Friday, 28 June 2013

Tilly's picnic blanket skirt - on my sewing table

I needed something a bit different to sew and this little beauty caught my eye way back when I first started looking at sewing blogs. (The skirt that is, rather than Tilly, because whilst she is very pretty I'm not that weird.)

I stole this photo from Tilly's blog

I've cut it out in a lovely soft denim type material which I bought from the very same man at the market who claimed that thick cotton was lawn, so I shan't pretend I know what this is. I would stop buying things from him, but he's so cheap and apparently so am I. Besides, sometimes a surprise works out just fine and I do like to live on the edge (this is a lie).
Anyhoo, it's drapey and pale blue and rather summery. This weekend I'm off to a family do, undoubtedly in the rain, but next week I hope to be merrily sewing button holes and because I live in the dark ages they'll all be sewn by hand. Excities eh?

Wednesday, 26 June 2013

D&D Datura - The wearable muslin

Well. To be honest, I'm not that keen. It looks really homemade instead of handmade.

Lots of that might be to do with the fabric. It's too stiff for a top like this really. And I hate it a little bit. You might be able to tell by the right grump I have on in the picture above, that was probably down to noticing it had creased whilst I bent down to fasten my shoes.

But I've also had sizing issues. I made a size 40, but I then cut a lot out round the hips and waist to avoid huge flappy empty bits which has led to some oddness at the back (above). And I reckon the shoulders are too wide. So should I cut a size 38 or 36 and do an FBA? (I would actually need to find out what one of those was).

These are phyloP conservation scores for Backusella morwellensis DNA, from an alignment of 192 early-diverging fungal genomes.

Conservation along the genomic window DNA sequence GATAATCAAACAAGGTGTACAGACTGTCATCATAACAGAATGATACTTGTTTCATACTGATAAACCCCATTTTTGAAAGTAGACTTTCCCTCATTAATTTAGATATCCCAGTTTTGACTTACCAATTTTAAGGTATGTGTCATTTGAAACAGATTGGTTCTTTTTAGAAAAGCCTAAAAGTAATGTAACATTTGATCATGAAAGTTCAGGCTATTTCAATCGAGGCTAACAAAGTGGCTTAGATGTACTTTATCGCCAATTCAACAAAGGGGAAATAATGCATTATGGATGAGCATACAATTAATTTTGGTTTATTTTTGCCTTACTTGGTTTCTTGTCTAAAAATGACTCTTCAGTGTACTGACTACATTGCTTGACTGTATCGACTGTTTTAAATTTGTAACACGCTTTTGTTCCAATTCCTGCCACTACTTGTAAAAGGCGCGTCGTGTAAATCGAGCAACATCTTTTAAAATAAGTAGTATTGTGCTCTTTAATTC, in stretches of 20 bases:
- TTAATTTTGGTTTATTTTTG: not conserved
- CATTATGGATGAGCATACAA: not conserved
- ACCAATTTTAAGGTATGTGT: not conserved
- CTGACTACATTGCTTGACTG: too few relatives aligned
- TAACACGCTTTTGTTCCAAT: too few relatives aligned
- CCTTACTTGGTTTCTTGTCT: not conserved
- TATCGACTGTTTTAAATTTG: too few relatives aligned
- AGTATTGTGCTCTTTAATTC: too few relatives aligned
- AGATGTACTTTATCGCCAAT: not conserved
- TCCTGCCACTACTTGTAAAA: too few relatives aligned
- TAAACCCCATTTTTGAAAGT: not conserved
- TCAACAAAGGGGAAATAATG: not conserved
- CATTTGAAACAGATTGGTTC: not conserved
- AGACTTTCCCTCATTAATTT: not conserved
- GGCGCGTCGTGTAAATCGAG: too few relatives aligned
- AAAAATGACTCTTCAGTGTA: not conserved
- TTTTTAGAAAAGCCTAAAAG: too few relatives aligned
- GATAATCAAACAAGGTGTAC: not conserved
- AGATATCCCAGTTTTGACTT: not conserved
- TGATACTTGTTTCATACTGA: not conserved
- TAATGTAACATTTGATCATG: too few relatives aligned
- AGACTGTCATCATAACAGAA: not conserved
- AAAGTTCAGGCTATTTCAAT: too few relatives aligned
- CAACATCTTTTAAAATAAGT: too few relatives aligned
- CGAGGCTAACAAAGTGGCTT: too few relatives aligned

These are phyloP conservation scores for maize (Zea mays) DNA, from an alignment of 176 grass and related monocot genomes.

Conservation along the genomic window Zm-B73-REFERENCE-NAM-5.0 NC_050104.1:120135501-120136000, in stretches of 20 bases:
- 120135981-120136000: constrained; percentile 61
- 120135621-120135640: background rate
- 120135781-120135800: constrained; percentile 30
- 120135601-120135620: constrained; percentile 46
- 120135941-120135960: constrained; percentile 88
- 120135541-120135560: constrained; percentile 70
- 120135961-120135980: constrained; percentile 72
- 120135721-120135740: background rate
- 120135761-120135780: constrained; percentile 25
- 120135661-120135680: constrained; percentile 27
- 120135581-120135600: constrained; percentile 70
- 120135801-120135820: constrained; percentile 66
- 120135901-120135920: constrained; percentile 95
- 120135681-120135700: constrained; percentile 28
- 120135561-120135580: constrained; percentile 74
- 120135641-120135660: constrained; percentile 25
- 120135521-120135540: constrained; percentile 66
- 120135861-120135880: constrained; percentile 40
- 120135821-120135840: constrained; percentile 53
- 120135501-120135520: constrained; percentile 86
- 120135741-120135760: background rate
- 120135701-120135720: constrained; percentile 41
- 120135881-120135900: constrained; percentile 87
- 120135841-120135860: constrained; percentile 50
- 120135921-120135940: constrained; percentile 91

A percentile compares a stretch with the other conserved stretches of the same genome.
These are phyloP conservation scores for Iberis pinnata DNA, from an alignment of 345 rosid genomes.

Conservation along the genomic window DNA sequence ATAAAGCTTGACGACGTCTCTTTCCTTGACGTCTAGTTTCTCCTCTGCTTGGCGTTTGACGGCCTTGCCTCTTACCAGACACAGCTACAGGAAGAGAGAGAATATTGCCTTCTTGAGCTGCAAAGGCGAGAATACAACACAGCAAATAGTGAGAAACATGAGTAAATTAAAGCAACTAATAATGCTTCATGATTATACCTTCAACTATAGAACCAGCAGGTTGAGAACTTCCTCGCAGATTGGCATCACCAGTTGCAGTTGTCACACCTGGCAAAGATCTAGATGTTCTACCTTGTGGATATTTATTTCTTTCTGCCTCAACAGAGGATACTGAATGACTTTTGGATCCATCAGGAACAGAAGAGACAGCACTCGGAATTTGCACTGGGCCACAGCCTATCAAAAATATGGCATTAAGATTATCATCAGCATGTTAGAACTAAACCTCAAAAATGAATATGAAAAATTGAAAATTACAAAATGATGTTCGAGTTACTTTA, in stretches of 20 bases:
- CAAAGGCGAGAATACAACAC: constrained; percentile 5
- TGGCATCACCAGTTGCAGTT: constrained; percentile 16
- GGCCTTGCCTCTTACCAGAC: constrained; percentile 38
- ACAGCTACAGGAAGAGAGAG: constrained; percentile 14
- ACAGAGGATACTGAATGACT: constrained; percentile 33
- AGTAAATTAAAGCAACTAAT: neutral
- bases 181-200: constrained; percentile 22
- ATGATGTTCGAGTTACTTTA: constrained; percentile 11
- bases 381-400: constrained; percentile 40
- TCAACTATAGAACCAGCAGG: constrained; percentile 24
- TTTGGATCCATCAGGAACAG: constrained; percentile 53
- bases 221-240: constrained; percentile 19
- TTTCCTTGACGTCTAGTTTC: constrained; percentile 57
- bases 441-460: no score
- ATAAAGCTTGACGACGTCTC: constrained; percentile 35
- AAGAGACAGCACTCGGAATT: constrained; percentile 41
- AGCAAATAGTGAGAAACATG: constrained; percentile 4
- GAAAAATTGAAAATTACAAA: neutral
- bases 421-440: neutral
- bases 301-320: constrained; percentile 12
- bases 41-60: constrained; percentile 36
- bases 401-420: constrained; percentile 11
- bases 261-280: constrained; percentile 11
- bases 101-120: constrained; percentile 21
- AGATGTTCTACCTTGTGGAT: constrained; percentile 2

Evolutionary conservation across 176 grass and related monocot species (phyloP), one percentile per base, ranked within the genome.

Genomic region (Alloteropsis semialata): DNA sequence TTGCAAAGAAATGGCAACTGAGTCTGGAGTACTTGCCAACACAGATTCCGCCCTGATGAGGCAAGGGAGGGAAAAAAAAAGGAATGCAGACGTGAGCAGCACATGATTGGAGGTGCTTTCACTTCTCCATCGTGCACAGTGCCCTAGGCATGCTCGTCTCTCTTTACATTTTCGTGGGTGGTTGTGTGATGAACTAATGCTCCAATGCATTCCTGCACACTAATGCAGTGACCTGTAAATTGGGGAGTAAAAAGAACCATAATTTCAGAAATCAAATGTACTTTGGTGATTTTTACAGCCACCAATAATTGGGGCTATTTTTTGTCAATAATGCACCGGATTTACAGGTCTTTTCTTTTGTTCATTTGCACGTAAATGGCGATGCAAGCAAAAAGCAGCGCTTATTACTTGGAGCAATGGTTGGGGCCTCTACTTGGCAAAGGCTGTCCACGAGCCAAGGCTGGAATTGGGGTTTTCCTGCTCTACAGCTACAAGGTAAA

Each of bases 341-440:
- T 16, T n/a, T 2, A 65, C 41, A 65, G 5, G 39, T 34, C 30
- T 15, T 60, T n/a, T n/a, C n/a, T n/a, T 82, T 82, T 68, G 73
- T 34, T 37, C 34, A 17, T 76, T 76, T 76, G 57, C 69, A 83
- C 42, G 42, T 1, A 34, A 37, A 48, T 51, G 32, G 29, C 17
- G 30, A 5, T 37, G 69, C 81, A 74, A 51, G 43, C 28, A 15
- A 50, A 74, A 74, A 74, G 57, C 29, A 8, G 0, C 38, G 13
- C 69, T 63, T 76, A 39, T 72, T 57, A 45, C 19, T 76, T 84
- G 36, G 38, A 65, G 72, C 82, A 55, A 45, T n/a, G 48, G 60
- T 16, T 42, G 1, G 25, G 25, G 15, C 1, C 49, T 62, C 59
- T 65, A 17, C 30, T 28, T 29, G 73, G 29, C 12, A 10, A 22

However, it's not all bad, it looks quite acceptable with a jacket. So I'm keeping it.

(Apologies to my lovely housemate/photographer who was trying to learn about diabetes in pregnancy when I hauled her off to take these at 10pm last night.) 

Whilst I'm not that keen on the finished garment, I can't be rude about the pattern. It is a beautiful thing and it does say it's not for beginners, I just chose not to listen. Some of the instructions had me scratching my head for a while and it doesn't hold your hand through every step. So common sense/imagination or experience is necessary.
The way the yokes are joined together at the shoulders was a bit of a surprise. I can't even think of a sensible way to describe it, however, once I'd worked out what they meant I did think it was rather clever.

So, will I be cutting into my beautiful liberty tana lawn that I've earmarked for a 'proper' version? Eventually yes. I just think maybe I need to get a bit better first, at pretty much everything.

Sunday, 23 June 2013

D&D Datura - on my sewing table

Taken from

I've mentioned it before, but I really love Deer & Doe's Datura blouse.